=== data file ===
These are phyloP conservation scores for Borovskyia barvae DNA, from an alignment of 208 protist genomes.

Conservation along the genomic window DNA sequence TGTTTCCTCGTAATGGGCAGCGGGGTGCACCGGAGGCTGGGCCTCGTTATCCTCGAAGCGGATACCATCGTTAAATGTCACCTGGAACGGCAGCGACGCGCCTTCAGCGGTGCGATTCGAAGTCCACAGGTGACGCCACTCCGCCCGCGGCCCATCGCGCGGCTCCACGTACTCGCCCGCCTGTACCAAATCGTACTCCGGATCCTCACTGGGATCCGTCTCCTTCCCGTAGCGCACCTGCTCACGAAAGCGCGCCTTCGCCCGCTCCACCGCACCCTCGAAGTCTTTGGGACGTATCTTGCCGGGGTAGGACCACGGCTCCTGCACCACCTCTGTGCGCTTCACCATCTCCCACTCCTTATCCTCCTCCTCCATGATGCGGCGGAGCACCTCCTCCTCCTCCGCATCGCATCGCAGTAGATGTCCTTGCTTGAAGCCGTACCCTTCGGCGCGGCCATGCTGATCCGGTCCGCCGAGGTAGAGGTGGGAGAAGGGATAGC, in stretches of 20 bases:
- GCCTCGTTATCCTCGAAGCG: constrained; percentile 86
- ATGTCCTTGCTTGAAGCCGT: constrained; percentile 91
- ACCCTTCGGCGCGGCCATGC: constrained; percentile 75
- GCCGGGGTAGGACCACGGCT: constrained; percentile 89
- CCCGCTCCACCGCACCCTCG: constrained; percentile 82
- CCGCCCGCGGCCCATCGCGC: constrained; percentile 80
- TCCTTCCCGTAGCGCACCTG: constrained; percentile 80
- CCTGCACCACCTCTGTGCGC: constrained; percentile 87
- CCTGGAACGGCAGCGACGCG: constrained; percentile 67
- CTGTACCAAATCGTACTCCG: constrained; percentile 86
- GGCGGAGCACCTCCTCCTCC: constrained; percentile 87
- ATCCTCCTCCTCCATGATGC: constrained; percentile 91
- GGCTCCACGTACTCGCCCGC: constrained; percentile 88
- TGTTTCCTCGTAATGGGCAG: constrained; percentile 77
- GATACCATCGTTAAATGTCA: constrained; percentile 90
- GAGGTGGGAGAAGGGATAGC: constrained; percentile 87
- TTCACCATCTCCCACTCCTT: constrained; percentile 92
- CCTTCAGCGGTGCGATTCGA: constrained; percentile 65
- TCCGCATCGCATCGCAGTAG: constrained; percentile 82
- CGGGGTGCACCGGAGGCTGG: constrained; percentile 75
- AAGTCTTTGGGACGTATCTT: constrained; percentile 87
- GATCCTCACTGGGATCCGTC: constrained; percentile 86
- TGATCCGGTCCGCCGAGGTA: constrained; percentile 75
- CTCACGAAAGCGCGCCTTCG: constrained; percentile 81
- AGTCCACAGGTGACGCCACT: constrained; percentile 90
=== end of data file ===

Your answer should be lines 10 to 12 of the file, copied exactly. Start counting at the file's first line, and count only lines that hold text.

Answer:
- CCTGCACCACCTCTGTGCGC: constrained; percentile 87
- CCTGGAACGGCAGCGACGCG: constrained; percentile 67
- CTGTACCAAATCGTACTCCG: constrained; percentile 86